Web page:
We asked our Facebook fans what the #1 thing is that they wished they knew before having their spine surgery.
We did get many negative comments and a few positive ones (like “I wish I had my surgery earlier”), but here are the most popular responses. We hope you can learn from them.
Veritas Health: What’s the #1 thing you wish you knew before having your spine surgery?
In no particular order, here’s how our readers replied:
- Scar tissue from the surgery can cause pain. Scar tissue may form after a spine surgery, but it doesn’t always cause pain. If you do feel pain after the surgery because of scar tissue, it is most likely because the tissue is binding the nerve roots.
- Mental preparation is crucial to avoiding problems like post-traumatic stress disorder (PTSD). A recent study showed that 20% of spine fusion patients experienced PTSD after their surgery. It is prudent to address any depression, anxiety, or PTSD conditions you have with a psychologist before you have spine surgery.
- Forums on sites like Spine-health are key to preparing for spine surgery. One of our readers wishes she would have known about our forums earlier. Thousands of our members give tips and support to each other here as they prepare for and recover from surgery. If you are planning surgery, consider joining our Surgery Buddies forum .
- Recovery takes longer than you would expect. Many of our readers were not prepared for how long they would be in pain after their fusion surgeries, and for how long it would take to get back to work. Make sure you discuss pain control and return-to-work expectations thoroughly with your surgeon.
- That they would take a bone graft during surgery. I’m surprised this reader’s surgeon did not tell her they would be taking a bone graft from her hip during her fusion surgery. Your fusion surgery may require a bone graft, but there are other options as well. Make sure you discuss everything your surgeon plans to do so you don’t have any surprises like this.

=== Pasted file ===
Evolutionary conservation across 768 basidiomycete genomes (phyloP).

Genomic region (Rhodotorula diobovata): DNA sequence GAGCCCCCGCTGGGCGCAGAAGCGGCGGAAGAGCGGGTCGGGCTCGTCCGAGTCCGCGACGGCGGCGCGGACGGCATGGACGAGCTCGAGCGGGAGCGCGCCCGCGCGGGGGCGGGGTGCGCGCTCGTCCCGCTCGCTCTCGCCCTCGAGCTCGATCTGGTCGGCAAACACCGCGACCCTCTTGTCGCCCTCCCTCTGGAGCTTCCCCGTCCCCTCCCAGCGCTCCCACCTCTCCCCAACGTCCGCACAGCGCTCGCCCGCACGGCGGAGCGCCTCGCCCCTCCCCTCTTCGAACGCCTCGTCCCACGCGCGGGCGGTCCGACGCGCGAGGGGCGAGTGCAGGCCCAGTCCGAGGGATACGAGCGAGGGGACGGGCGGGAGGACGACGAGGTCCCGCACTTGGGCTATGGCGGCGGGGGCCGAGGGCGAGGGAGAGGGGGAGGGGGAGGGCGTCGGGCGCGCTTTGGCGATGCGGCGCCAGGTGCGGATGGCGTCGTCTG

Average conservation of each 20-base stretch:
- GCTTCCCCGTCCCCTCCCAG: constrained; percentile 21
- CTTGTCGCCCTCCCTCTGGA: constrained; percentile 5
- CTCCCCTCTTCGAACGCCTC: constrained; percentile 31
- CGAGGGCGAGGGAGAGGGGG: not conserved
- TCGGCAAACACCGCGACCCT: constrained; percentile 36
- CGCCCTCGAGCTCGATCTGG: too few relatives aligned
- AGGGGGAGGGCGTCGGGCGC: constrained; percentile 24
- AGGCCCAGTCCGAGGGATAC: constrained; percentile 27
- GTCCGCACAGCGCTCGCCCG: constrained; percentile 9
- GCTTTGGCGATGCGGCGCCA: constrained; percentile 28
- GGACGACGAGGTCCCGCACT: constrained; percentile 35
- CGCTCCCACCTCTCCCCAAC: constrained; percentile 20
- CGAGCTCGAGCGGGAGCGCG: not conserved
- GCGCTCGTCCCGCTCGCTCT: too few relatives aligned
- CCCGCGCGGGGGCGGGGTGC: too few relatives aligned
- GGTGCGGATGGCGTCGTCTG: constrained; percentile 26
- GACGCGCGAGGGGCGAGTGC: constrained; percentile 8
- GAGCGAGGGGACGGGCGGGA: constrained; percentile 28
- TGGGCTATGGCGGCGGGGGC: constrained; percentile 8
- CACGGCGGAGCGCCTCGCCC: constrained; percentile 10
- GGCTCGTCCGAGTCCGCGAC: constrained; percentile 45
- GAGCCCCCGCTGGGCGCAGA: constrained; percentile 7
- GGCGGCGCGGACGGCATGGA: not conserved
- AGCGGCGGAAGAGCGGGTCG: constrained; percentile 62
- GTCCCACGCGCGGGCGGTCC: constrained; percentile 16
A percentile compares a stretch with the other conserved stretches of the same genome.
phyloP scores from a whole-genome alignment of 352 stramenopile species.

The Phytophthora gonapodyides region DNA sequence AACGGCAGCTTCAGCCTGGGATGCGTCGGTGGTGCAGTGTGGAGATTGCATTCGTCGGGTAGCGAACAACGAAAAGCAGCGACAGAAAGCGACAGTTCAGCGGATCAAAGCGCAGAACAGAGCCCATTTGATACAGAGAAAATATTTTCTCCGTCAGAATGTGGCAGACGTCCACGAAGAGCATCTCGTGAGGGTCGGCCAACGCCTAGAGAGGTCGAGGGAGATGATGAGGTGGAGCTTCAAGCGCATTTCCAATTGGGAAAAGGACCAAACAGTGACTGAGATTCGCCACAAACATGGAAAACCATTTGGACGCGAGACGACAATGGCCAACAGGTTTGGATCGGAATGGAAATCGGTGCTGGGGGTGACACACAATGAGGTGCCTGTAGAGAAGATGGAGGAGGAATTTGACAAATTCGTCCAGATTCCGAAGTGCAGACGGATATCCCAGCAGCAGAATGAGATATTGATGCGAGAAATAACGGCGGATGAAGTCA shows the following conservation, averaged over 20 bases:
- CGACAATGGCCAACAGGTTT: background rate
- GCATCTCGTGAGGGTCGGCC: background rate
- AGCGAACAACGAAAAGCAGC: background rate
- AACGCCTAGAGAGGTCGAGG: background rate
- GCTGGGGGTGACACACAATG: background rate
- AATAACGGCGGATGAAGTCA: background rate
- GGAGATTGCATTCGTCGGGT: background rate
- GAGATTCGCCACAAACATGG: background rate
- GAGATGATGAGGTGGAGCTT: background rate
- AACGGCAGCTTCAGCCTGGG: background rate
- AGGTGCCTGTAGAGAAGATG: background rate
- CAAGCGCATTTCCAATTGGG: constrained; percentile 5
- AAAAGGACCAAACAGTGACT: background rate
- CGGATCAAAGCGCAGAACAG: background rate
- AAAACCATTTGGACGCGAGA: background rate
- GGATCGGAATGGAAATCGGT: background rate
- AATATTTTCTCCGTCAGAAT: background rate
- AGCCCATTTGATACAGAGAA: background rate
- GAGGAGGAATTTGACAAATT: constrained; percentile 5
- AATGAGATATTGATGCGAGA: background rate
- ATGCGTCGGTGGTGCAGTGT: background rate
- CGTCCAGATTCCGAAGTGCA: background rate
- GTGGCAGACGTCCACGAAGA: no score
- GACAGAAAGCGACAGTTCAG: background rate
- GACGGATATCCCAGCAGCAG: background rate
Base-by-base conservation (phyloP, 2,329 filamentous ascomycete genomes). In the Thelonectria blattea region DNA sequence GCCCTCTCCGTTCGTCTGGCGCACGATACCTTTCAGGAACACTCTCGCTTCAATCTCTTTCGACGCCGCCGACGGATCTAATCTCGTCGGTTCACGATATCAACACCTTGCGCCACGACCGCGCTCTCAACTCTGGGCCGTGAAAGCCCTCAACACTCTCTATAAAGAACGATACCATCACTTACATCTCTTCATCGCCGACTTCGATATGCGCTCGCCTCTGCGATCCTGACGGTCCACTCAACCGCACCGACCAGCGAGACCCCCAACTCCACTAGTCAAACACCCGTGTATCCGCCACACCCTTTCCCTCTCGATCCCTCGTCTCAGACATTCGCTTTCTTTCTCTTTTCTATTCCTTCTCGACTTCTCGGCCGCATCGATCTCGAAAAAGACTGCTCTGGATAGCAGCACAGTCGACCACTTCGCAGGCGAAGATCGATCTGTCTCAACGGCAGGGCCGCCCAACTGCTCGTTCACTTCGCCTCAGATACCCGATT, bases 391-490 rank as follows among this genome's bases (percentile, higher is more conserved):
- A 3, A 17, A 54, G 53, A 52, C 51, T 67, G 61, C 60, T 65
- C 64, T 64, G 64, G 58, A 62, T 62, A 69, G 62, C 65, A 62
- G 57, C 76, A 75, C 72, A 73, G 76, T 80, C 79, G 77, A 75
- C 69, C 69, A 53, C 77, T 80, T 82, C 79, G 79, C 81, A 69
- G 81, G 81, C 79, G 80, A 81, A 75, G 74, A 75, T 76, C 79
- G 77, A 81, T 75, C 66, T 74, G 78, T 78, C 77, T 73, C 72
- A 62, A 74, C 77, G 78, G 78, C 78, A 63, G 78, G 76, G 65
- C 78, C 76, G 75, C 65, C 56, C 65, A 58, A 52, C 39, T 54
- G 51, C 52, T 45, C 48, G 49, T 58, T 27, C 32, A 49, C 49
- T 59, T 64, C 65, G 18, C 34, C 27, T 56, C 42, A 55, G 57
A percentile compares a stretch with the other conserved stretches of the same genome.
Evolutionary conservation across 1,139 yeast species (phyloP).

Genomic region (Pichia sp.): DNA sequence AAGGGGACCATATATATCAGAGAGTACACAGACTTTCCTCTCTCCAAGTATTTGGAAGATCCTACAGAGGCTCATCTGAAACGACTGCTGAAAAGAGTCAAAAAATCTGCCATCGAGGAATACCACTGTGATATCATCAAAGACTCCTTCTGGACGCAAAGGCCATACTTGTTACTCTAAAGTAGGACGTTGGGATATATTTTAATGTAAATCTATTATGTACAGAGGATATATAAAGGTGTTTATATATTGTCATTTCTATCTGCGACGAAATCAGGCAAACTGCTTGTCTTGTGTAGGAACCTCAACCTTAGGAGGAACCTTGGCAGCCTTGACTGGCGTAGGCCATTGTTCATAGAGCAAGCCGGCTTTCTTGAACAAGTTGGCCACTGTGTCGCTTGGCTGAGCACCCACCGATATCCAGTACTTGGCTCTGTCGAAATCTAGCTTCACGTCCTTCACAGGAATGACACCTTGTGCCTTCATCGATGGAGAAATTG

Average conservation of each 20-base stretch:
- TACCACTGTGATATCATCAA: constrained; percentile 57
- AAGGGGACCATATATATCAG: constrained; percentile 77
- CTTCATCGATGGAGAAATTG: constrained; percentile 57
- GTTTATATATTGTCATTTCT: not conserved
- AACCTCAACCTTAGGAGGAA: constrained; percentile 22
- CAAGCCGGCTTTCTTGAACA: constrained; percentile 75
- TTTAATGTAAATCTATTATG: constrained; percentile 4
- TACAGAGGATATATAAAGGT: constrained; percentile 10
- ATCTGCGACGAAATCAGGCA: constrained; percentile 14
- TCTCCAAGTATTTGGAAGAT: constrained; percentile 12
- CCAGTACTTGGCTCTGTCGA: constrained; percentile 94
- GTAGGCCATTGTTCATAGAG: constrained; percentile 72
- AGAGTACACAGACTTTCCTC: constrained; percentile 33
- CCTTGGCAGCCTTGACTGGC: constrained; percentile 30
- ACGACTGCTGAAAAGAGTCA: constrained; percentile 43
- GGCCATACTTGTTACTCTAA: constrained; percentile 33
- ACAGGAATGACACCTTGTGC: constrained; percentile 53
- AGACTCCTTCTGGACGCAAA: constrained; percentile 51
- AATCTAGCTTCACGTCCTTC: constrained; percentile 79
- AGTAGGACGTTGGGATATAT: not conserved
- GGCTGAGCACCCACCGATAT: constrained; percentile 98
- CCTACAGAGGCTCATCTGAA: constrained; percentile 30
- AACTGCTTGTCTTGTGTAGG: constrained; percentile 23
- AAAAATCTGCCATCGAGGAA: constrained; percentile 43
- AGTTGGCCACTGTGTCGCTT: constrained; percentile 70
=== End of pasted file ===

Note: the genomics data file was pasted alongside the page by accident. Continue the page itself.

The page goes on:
- How difficult it is to get back to living life after being so withdrawn during recovery. This reader spent 6 months resting and rehabilitating her body after spinal fusion, which is to be expected! However, she wasn’t prepared for the feelings of isolation, and the difficulty of re-entering life outside her home after 6 months.
- That surgery is not as bad as people make it seem. While it’s true that we get a lot of negative comments on our Facebook page when we ask these types of questions, we also get some positive comments, like this one. The most important steps you can take to have a positive outcome is to find a good surgeon you trust and educate yourself about your condition.
- Having surgery earlier would have helped me get on with my life sooner. If you know you can benefit from surgery but fear is holding you back, do as much research as you can to educate yourself about the pros and cons of your surgery. Join our forums, talk to healthcare professionals, and consider talking to a psychologist to help you make the right decision.